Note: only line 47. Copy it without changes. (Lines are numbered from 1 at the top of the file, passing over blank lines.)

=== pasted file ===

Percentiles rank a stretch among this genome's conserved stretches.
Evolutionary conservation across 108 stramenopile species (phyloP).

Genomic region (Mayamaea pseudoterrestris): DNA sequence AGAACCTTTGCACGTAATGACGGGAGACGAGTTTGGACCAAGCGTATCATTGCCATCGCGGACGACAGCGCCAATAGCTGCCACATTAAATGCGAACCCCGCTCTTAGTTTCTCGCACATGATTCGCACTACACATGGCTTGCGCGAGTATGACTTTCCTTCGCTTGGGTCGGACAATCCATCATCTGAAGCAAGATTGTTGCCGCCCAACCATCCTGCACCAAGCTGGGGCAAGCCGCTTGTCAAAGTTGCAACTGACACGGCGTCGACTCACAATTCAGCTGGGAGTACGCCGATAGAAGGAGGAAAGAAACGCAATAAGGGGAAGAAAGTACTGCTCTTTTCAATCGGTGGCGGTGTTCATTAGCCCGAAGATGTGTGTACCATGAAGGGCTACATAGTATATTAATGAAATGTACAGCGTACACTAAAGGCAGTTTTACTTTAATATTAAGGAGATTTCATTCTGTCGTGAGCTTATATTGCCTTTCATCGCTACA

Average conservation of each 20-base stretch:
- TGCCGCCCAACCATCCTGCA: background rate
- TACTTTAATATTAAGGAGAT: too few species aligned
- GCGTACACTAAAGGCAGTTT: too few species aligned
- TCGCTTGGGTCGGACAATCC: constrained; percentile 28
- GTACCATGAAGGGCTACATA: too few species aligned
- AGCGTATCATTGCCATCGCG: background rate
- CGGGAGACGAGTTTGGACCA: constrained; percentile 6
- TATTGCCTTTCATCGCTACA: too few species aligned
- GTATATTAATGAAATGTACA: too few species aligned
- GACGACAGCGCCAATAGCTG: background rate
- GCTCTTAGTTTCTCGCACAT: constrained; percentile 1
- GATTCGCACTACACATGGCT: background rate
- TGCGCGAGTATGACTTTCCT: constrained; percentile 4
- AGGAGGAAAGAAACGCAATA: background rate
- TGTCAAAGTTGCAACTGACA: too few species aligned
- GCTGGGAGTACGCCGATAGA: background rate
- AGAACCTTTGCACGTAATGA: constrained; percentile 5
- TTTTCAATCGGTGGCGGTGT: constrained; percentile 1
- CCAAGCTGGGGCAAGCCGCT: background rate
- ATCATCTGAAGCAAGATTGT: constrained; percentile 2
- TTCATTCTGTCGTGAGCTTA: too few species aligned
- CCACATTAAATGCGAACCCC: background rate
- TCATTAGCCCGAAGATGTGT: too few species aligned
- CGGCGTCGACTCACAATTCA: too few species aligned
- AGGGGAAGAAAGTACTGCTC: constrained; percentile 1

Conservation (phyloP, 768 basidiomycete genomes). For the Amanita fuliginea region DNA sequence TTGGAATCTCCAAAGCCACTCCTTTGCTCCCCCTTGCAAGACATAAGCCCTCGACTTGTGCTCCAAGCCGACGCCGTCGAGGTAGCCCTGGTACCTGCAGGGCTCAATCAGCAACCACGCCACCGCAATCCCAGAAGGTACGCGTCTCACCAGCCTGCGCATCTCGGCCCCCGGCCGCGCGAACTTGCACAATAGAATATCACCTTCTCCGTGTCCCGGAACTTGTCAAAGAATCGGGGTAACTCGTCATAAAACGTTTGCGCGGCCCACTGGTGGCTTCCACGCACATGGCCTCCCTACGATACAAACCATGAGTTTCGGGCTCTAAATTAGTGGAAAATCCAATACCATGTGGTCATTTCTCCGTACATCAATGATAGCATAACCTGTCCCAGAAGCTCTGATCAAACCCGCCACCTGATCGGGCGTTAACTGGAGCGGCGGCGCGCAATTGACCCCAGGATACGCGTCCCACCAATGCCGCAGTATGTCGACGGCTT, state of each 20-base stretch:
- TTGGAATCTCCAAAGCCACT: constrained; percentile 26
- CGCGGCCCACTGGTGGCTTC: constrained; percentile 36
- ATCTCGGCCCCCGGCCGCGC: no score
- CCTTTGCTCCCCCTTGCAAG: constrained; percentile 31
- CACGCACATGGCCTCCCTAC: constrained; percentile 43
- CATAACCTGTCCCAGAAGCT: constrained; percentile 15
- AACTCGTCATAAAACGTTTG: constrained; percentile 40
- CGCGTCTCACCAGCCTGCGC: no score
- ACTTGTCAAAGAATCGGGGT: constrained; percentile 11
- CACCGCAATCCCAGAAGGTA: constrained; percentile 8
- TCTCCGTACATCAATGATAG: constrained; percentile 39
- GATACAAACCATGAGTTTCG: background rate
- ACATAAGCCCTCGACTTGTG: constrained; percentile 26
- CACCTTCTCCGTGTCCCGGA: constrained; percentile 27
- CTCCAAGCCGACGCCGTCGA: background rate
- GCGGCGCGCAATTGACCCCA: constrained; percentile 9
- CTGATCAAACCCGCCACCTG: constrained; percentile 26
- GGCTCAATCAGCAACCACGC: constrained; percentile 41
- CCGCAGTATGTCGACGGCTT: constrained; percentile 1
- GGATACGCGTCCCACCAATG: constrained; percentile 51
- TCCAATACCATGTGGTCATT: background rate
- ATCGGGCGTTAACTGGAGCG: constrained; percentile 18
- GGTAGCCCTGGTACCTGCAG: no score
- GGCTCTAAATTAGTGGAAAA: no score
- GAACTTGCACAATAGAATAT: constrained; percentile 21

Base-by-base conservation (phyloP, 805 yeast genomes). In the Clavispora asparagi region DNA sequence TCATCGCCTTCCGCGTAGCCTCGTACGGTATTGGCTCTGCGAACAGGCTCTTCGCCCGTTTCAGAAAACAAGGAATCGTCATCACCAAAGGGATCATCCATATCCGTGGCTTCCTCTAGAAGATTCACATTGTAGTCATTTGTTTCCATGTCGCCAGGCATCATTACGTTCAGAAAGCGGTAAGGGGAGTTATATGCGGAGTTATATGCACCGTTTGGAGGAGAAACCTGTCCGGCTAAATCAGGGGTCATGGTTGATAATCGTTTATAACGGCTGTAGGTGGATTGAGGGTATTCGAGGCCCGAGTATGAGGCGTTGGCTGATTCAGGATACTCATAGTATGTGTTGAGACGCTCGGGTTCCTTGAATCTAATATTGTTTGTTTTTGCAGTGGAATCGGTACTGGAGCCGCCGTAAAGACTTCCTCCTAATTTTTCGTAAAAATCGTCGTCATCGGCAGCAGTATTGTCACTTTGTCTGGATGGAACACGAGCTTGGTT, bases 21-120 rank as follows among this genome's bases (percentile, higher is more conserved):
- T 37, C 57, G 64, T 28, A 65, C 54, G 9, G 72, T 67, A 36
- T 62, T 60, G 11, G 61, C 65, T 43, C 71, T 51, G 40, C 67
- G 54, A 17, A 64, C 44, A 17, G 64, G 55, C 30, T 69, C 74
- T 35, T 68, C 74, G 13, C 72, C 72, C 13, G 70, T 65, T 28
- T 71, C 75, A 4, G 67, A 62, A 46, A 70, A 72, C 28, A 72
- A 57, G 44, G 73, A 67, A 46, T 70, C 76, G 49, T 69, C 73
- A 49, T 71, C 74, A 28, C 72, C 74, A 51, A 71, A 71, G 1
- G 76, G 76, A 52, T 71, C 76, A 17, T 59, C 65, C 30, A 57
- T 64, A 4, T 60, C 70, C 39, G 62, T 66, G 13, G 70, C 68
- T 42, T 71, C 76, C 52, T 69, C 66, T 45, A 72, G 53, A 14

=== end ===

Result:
- CTGATCAAACCCGCCACCTG: constrained; percentile 26